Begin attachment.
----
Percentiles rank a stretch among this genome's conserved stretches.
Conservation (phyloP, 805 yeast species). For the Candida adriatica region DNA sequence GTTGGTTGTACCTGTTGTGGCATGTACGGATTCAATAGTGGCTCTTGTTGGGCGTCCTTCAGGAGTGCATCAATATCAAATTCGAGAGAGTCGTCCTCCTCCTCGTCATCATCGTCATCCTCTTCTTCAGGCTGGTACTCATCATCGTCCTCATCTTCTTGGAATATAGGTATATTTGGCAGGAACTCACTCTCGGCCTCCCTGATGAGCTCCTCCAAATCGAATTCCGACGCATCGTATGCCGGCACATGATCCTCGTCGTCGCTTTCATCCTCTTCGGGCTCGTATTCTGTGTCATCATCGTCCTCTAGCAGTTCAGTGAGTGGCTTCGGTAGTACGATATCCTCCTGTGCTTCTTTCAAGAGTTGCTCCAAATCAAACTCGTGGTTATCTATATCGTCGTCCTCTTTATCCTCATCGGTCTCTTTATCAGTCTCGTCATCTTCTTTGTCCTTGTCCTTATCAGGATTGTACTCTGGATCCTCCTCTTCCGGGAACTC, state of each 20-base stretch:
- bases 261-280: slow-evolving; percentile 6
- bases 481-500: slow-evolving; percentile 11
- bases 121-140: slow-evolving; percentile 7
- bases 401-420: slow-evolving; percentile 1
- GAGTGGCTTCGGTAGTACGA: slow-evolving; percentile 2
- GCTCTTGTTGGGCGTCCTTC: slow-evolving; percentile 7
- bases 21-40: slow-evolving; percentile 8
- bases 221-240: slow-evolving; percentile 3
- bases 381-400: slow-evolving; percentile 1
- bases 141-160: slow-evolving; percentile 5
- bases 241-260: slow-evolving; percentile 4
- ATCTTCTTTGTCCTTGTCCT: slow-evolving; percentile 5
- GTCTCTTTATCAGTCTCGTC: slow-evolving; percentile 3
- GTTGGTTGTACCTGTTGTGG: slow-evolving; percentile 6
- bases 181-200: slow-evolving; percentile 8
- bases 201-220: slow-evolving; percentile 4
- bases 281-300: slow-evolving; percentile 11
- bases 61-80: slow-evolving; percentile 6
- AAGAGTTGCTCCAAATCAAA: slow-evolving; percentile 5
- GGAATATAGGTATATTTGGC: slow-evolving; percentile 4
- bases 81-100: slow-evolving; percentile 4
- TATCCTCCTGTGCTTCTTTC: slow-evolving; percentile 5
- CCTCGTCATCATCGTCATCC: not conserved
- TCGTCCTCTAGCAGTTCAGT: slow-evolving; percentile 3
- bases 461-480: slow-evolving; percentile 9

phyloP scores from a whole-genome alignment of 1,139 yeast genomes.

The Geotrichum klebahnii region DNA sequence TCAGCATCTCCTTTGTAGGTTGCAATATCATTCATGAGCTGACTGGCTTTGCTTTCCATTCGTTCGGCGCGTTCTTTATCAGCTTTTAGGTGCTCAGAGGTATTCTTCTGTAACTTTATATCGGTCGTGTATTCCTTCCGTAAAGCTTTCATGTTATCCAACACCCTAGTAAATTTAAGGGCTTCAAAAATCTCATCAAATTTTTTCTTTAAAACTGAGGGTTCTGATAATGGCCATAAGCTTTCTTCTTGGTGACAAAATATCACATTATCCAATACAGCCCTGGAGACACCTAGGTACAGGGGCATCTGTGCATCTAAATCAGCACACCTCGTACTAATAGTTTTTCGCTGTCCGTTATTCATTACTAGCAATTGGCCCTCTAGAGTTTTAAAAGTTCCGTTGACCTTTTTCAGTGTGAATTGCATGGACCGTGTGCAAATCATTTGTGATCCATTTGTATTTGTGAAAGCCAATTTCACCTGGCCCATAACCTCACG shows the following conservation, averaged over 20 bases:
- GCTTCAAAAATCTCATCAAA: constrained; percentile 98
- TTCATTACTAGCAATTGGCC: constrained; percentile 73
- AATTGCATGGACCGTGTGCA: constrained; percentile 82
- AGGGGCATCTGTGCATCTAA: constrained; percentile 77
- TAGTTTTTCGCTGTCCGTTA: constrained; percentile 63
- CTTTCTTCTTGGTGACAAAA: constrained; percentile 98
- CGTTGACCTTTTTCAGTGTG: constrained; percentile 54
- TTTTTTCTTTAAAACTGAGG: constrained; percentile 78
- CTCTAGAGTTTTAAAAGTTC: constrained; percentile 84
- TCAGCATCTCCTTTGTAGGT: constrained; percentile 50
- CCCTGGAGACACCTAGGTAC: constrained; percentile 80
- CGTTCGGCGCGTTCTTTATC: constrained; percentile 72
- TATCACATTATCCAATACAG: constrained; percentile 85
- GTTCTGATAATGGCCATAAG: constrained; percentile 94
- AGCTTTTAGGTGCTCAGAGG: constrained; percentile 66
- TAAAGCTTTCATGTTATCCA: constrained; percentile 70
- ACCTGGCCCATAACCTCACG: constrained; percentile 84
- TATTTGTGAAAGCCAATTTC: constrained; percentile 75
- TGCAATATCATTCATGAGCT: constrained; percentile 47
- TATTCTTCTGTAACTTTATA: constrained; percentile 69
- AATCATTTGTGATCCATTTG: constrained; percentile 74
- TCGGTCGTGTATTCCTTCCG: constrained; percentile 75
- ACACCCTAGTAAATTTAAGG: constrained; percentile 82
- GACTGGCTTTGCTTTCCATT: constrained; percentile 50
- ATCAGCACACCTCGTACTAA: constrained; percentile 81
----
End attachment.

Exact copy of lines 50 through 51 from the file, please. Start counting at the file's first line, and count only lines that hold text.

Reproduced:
- AATCATTTGTGATCCATTTG: constrained; percentile 74
- TCGGTCGTGTATTCCTTCCG: constrained; percentile 75